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A revalidation and critique of assumptions about urinary sample collection methods, specimen quality and contamination

Collins, L; Sathiananthamoorthy, S; Rohn, J; Malone-Lee, J; (2020) A revalidation and critique of assumptions about urinary sample collection methods, specimen quality and contamination. International Urogynecology Journal 10.1007/s00192-020-04272-x. (In press). Green open access

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Abstract

INTRODUCTION AND HYPOTHESIS Midstream urine (MSU) is key in assessing lower urinary tract syndrome (LUTS), but contingent on some assumptions. The aim of this study was to compare the occurrence of contamination and the quality of substrates obtained from four different collections: MSU, catheter specimen urine (CSU), a commercial MSU collecting device (Peezy) and a natural void. Contamination was quantified by differential, uroplakin-positive, urothelial cell counts. METHODS This was a single blind, crossover study conducted in two phases. First, we compared the MSU with CSU using urine culture, pyuria counts and differential counting of epithelial cells after immunofluorescence staining for uroplakin III (UP3). Second, we compared the three non-invasive (MSU, Peezy MSU™, natural void) methods using UP3 antibody staining only. RESULTS The natural void was best at collecting bladder urinary sediment, with the majority of epithelial cells present derived from the urinary tract. CSU sampling missed much of the urinary sediment and showed sparse culture results. Finally, the MSU collection methods did not capture much of the bladder sediment. CONCLUSION We found little evidence for contamination with the four methods. Natural void was the best method for harvesting shed urothelial cells and white blood cells. It provides a richer sample of the inflammatory exudate, including parasitised urothelial cells and the microbial substrate. However, if the midstream sample is believed to be important, the MSU collection device is advantageous.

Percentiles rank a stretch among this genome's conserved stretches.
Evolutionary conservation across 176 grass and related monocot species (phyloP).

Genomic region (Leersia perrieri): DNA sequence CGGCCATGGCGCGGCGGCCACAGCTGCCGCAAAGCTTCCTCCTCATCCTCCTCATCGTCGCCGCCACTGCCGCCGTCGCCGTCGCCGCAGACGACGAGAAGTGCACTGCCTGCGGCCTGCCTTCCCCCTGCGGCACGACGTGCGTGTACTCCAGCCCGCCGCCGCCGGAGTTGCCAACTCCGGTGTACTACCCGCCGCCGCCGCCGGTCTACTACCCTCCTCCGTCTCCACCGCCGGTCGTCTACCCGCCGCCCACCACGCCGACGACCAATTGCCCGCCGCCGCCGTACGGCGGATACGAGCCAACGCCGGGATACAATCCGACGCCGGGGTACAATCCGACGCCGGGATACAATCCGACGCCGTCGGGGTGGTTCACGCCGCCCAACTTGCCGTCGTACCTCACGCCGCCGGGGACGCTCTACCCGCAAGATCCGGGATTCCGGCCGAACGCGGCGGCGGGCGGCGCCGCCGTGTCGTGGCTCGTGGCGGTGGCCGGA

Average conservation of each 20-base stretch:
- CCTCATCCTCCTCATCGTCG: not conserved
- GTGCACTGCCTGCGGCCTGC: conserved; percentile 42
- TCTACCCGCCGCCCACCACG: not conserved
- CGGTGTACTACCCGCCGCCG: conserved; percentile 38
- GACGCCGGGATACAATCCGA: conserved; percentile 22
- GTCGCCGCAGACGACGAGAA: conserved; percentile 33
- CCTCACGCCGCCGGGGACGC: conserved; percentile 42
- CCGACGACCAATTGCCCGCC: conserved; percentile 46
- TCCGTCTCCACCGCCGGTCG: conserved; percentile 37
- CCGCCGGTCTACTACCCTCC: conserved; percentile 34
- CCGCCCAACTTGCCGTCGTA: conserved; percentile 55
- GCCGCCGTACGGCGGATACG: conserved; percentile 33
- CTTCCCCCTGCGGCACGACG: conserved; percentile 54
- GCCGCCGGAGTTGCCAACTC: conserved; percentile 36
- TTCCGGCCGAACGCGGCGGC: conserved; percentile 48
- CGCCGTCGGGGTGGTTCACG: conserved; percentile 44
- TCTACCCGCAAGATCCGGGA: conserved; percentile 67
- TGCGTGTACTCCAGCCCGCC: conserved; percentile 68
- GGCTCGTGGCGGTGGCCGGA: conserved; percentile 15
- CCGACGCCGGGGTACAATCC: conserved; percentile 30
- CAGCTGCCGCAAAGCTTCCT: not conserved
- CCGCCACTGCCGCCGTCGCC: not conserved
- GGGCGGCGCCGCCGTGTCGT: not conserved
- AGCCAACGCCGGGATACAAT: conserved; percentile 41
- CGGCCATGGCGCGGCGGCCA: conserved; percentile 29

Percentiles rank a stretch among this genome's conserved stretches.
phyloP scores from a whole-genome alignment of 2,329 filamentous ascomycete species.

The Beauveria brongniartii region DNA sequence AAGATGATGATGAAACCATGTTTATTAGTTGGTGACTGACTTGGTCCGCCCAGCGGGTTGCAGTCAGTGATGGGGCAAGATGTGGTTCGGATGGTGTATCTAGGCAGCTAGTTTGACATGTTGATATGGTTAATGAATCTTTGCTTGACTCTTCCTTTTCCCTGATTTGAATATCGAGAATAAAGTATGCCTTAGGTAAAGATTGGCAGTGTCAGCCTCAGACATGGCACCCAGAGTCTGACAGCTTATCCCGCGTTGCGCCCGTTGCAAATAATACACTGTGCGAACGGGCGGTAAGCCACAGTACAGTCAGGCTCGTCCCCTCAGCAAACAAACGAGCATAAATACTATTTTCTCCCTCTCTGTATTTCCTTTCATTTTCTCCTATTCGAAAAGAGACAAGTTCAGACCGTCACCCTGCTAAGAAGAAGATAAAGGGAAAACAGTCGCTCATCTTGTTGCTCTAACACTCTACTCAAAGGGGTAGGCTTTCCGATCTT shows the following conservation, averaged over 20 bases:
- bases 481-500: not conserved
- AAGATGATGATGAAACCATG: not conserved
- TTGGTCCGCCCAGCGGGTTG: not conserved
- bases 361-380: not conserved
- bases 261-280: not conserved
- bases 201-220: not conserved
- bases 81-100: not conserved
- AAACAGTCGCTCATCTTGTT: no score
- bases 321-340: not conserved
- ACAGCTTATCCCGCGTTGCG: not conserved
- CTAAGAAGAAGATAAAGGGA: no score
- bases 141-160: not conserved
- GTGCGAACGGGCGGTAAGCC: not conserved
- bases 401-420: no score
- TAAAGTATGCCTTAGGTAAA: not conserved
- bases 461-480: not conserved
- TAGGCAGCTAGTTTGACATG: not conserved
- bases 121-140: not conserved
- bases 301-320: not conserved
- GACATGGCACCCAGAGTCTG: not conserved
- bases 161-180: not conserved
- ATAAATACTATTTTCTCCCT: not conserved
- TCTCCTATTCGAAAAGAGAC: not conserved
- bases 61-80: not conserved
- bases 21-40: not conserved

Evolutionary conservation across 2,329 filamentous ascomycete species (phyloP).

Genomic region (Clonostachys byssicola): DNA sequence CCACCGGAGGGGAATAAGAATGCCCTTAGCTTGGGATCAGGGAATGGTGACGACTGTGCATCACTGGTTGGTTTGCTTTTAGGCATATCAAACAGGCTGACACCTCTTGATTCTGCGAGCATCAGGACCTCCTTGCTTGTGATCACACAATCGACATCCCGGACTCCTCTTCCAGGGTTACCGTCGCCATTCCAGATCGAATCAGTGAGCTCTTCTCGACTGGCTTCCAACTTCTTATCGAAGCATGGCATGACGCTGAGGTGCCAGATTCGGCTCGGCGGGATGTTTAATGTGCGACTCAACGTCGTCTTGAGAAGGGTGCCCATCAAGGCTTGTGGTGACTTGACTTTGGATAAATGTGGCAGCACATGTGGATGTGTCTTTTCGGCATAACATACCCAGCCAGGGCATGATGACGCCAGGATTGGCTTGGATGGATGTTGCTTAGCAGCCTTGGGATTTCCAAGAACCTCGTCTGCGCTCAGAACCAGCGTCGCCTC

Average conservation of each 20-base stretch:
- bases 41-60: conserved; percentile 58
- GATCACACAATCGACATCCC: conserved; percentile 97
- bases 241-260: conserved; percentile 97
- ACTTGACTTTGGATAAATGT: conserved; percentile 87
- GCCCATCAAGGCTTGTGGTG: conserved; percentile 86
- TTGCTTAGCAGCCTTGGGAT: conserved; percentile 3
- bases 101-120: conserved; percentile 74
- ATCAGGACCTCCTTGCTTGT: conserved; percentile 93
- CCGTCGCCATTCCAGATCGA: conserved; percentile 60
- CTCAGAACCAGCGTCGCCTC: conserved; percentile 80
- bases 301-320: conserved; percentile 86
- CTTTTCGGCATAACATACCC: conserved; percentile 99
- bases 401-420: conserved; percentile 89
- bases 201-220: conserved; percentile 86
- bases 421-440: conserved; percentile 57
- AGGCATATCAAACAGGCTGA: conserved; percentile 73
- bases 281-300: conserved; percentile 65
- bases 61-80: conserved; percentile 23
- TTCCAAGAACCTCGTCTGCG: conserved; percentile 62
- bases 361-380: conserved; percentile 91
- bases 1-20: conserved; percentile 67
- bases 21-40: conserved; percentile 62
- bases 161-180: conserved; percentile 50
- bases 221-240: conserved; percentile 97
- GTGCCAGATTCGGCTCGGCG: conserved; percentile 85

Type: Article
Title: A revalidation and critique of assumptions about urinary sample collection methods, specimen quality and contamination
Location: England
Open access status: An open access version is available from UCL Discovery
DOI: 10.1007/s00192-020-04272-x
Publisher version: https://doi.org/10.1007/s00192-020-04272-x
Language: English
Additional information: This article is licensed under a Creative Commons Attribution 4.0 International License, which permits use, sharing, adaptation, distribution and reproduction in any medium or format, as long as you give appropriate credit to the original author(s) and the source, provide a link to the Creative Commons licence, and indicate if changes were made. The images or other third party material in this article are included in the article's Creative Commons licence, unless indicated otherwise in a credit line to the material. If material is not included in the article's Creative Commons licence and your intended use is not permitted by statutory regulation or exceeds the permitted use, you will need to obtain permission directly from the copyright holder. To view a copy of this licence, visit http://creativecommons.org/licenses/by/4.0/.
Keywords: Catheter, Midstream, Peezy, Sample, UTI, Urine
UCL classification: UCL
UCL > Provost and Vice Provost Offices > School of Life and Medical Sciences
UCL > Provost and Vice Provost Offices > School of Life and Medical Sciences > Faculty of Medical Sciences
UCL > Provost and Vice Provost Offices > School of Life and Medical Sciences > Faculty of Medical Sciences > Div of Medicine
UCL > Provost and Vice Provost Offices > School of Life and Medical Sciences > Faculty of Medical Sciences > Div of Medicine > Renal Medicine
URI: https://discovery.ucl.ac.uk/id/eprint/10093264
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